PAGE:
To be honest, all the talk and conjecture about Edge Hill on the way to it kind of overhyped it a bit. Don’t get me wrong, it was a climb. But it was kind of short and sweet, averaging at 9.5% and it left me a little underwhelmed. Thats not to say it was a bad climb, far from it, in fact I’d say its the best climb around these parts by a long way. It was just built up to be something epic when in reality it was a sharpish 4 minute climb in fairly nice surroundings. It reminded me of the time when Gladiator was released and everyone said it was the greatest film ever! When I finally got round to seeing it, I thought “yes, its good… but greatest ever?”.

 

Down into Banbury

After the slight anti-climax of Edge hill and rejoining my fellow MAMILS, we rode single file down a long sweeping decent that felt like it went all the way to Banbury. This was a very fast road and it’s pretty much the only time we really pushed it as a group on the way out, putting in a proper effort, chain-ganging it all the way into Banbury. I wasn’t the route planner, so I’m not sure why they chose Banbury as the days terminus as it wasn’t exactly pleasant. Maybe we hit the wrong part of town, but we road through some rather nice villages which surely would have offered a better resting place that Costa Coffee at the Gateway Shopping Centre? Although I have to say, I do love a good flat white from costa accompanied by a slice of Victoria Sponge. And its even better when its free, with Rob (one of the MAMILS) offering to get his round in. I argued I should buy my own since its my first time riding with them, but if truth be told, I didn’t fight much of a battle and ended up whole-heartedly accepting his generosity.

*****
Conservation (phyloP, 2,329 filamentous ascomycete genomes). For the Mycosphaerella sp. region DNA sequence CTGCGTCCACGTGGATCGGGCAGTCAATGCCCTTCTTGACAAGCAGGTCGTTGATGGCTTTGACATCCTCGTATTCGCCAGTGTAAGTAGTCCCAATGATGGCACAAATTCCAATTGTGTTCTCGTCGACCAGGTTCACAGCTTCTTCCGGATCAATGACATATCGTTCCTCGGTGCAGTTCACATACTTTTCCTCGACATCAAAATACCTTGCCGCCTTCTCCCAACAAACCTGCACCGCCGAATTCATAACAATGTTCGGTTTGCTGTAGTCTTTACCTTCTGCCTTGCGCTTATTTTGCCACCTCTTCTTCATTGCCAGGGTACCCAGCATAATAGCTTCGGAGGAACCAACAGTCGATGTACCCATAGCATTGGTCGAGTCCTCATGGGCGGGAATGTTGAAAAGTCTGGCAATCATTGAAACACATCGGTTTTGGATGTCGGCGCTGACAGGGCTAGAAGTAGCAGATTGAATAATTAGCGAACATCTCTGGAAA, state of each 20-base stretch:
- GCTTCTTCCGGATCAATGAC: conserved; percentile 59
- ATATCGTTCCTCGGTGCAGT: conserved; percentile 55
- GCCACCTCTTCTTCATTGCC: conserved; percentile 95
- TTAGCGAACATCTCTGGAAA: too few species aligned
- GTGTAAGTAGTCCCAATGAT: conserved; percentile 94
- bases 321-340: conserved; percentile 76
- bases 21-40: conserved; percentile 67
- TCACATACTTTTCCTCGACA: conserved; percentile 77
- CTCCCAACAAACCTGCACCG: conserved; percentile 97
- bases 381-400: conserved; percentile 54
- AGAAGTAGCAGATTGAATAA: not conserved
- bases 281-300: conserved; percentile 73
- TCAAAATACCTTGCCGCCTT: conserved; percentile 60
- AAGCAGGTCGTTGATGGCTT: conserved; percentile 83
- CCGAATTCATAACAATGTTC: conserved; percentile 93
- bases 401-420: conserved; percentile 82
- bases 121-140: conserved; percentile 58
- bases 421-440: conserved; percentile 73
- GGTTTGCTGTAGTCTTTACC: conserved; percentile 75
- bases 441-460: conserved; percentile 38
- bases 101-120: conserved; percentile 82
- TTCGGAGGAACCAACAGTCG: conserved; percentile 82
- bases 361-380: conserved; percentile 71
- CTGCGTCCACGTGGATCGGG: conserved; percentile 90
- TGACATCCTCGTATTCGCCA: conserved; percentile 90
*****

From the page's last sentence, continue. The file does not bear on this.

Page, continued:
I hope they never read this, but Rob, Andy and Dean who I rode with were possibly 3 of the nicest blokes I’ve had the pleasure of joining in a group ride. We chewed the fat and after finishing our coffees we were back on the bike for the return leg of our morning cycle.